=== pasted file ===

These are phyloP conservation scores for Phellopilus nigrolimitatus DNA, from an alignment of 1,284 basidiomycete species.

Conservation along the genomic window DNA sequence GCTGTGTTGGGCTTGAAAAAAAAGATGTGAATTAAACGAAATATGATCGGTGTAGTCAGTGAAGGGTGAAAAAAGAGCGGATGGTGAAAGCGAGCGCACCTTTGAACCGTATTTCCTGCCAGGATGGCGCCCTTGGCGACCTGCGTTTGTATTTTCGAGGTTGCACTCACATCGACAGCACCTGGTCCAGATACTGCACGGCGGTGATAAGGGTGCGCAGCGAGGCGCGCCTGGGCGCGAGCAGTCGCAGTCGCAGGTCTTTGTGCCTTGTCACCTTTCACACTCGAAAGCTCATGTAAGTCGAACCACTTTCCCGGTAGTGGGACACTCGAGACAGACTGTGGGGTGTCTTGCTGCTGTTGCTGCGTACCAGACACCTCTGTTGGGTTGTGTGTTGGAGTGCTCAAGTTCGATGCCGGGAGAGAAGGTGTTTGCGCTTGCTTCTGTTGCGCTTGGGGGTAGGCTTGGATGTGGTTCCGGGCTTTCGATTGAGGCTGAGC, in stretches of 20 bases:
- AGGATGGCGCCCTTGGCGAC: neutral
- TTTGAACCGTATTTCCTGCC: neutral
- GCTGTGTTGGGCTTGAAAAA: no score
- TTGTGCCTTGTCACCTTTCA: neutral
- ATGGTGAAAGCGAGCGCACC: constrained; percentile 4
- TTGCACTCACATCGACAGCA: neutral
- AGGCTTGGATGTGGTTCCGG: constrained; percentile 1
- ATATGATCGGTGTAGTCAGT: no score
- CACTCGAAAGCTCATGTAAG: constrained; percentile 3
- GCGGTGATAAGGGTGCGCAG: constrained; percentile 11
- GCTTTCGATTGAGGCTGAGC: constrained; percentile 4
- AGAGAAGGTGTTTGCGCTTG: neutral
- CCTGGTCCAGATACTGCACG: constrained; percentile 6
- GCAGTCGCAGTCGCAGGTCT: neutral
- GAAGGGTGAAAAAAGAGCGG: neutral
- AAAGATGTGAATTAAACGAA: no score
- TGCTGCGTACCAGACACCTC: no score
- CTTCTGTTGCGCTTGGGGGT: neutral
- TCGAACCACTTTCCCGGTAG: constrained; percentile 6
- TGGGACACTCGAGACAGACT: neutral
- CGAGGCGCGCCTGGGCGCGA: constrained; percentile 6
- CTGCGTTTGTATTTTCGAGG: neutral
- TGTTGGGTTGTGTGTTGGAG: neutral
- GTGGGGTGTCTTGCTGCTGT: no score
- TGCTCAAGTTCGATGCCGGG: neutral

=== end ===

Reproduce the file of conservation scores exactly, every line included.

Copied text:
These are phyloP conservation scores for Phellopilus nigrolimitatus DNA, from an alignment of 1,284 basidiomycete species.

Conservation along the genomic window DNA sequence GCTGTGTTGGGCTTGAAAAAAAAGATGTGAATTAAACGAAATATGATCGGTGTAGTCAGTGAAGGGTGAAAAAAGAGCGGATGGTGAAAGCGAGCGCACCTTTGAACCGTATTTCCTGCCAGGATGGCGCCCTTGGCGACCTGCGTTTGTATTTTCGAGGTTGCACTCACATCGACAGCACCTGGTCCAGATACTGCACGGCGGTGATAAGGGTGCGCAGCGAGGCGCGCCTGGGCGCGAGCAGTCGCAGTCGCAGGTCTTTGTGCCTTGTCACCTTTCACACTCGAAAGCTCATGTAAGTCGAACCACTTTCCCGGTAGTGGGACACTCGAGACAGACTGTGGGGTGTCTTGCTGCTGTTGCTGCGTACCAGACACCTCTGTTGGGTTGTGTGTTGGAGTGCTCAAGTTCGATGCCGGGAGAGAAGGTGTTTGCGCTTGCTTCTGTTGCGCTTGGGGGTAGGCTTGGATGTGGTTCCGGGCTTTCGATTGAGGCTGAGC, in stretches of 20 bases:
- AGGATGGCGCCCTTGGCGAC: neutral
- TTTGAACCGTATTTCCTGCC: neutral
- GCTGTGTTGGGCTTGAAAAA: no score
- TTGTGCCTTGTCACCTTTCA: neutral
- ATGGTGAAAGCGAGCGCACC: constrained; percentile 4
- TTGCACTCACATCGACAGCA: neutral
- AGGCTTGGATGTGGTTCCGG: constrained; percentile 1
- ATATGATCGGTGTAGTCAGT: no score
- CACTCGAAAGCTCATGTAAG: constrained; percentile 3
- GCGGTGATAAGGGTGCGCAG: constrained; percentile 11
- GCTTTCGATTGAGGCTGAGC: constrained; percentile 4
- AGAGAAGGTGTTTGCGCTTG: neutral
- CCTGGTCCAGATACTGCACG: constrained; percentile 6
- GCAGTCGCAGTCGCAGGTCT: neutral
- GAAGGGTGAAAAAAGAGCGG: neutral
- AAAGATGTGAATTAAACGAA: no score
- TGCTGCGTACCAGACACCTC: no score
- CTTCTGTTGCGCTTGGGGGT: neutral
- TCGAACCACTTTCCCGGTAG: constrained; percentile 6
- TGGGACACTCGAGACAGACT: neutral
- CGAGGCGCGCCTGGGCGCGA: constrained; percentile 6
- CTGCGTTTGTATTTTCGAGG: neutral
- TGTTGGGTTGTGTGTTGGAG: neutral
- GTGGGGTGTCTTGCTGCTGT: no score
- TGCTCAAGTTCGATGCCGGG: neutral